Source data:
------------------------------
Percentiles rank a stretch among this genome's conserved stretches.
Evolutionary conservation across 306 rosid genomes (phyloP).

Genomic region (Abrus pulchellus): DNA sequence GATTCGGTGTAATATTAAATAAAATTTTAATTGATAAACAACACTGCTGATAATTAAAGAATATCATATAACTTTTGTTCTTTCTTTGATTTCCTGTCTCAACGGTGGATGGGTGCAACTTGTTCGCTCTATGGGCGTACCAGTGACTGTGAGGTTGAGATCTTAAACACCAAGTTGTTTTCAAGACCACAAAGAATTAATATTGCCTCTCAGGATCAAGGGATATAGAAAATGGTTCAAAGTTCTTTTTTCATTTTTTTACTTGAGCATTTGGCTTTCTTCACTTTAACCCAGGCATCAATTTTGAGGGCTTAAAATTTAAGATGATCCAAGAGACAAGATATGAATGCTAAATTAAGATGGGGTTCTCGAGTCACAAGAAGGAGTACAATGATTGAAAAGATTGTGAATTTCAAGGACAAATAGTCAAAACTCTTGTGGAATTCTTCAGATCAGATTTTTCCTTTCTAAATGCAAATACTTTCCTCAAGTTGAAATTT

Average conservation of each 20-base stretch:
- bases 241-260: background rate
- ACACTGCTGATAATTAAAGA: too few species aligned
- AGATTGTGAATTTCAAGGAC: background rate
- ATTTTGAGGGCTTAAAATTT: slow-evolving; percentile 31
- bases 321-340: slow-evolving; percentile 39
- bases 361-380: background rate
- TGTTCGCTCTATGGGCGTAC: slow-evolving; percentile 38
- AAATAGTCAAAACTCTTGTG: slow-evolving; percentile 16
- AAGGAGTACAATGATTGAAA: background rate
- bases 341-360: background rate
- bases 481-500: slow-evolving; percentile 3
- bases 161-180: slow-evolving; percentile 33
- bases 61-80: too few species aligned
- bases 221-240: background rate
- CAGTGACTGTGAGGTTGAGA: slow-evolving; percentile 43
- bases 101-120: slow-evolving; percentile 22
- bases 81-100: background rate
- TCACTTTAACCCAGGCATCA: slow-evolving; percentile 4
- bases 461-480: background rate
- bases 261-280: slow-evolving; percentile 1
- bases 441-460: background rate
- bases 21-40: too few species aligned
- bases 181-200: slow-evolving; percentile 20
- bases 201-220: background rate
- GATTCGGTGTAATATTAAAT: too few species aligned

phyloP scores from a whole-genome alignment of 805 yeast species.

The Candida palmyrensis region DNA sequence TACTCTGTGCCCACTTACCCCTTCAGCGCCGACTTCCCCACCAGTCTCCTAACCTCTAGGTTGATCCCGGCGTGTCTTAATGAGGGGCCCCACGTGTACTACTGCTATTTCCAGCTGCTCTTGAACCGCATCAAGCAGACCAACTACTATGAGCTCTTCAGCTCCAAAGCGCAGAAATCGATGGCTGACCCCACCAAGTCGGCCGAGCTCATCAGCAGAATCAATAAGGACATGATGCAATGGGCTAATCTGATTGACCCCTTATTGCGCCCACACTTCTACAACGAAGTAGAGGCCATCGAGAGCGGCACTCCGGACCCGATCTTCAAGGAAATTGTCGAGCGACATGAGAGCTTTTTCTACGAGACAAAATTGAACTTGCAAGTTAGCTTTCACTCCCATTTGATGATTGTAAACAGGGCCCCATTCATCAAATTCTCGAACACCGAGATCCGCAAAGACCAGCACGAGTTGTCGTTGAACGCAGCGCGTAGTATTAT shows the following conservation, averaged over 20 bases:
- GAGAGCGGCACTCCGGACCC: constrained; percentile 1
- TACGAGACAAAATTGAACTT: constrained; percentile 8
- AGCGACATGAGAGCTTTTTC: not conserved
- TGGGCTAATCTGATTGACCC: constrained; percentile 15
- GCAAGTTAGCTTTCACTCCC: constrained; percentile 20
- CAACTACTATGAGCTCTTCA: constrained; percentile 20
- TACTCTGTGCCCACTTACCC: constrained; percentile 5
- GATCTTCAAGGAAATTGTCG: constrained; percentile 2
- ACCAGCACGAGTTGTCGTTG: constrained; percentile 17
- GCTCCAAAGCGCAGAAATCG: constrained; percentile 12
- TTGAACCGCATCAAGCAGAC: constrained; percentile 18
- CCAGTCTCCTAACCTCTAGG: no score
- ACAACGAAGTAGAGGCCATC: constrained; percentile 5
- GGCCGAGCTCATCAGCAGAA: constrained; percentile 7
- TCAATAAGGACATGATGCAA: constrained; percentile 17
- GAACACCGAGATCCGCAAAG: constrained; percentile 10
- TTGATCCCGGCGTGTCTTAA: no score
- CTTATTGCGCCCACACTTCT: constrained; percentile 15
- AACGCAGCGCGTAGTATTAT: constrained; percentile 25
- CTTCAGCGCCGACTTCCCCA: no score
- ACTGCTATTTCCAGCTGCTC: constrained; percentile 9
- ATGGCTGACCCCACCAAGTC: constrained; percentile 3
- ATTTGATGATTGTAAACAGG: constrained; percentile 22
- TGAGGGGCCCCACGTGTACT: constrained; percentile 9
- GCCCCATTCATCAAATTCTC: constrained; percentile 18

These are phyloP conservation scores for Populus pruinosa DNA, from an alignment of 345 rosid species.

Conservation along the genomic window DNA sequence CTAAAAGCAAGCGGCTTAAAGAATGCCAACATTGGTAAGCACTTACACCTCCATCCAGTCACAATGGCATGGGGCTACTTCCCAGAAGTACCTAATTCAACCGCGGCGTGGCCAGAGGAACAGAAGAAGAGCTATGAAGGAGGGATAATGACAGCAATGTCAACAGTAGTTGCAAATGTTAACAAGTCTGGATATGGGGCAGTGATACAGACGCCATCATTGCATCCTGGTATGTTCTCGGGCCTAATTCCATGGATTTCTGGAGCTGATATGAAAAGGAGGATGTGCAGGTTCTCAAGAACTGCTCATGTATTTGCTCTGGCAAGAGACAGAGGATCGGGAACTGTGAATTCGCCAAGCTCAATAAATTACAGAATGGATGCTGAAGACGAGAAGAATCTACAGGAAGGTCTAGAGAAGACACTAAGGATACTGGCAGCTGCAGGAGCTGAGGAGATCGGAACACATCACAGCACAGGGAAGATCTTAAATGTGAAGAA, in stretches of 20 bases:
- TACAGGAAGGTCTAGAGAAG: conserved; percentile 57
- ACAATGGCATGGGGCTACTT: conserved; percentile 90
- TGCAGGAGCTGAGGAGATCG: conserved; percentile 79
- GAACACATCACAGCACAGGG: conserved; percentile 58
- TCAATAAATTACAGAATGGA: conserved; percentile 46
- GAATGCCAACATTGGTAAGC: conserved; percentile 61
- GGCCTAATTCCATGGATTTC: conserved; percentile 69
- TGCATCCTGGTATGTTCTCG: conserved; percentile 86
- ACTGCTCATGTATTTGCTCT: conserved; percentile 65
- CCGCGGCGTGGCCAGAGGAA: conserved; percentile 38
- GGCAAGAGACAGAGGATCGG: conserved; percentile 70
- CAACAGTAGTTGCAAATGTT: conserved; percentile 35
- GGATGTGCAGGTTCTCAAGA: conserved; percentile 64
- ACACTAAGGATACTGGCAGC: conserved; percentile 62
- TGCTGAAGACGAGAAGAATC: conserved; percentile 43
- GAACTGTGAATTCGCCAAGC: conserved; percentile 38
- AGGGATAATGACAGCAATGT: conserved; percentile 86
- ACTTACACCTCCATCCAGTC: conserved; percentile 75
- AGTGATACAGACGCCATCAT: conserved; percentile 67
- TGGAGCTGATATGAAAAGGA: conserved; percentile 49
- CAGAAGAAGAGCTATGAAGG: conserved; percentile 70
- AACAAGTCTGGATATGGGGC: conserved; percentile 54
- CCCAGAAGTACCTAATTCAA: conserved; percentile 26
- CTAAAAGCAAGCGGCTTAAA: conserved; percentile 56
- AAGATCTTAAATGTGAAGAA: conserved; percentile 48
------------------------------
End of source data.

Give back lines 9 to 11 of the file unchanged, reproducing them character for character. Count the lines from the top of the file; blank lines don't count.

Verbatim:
- bases 321-340: slow-evolving; percentile 39
- bases 361-380: background rate
- TGTTCGCTCTATGGGCGTAC: slow-evolving; percentile 38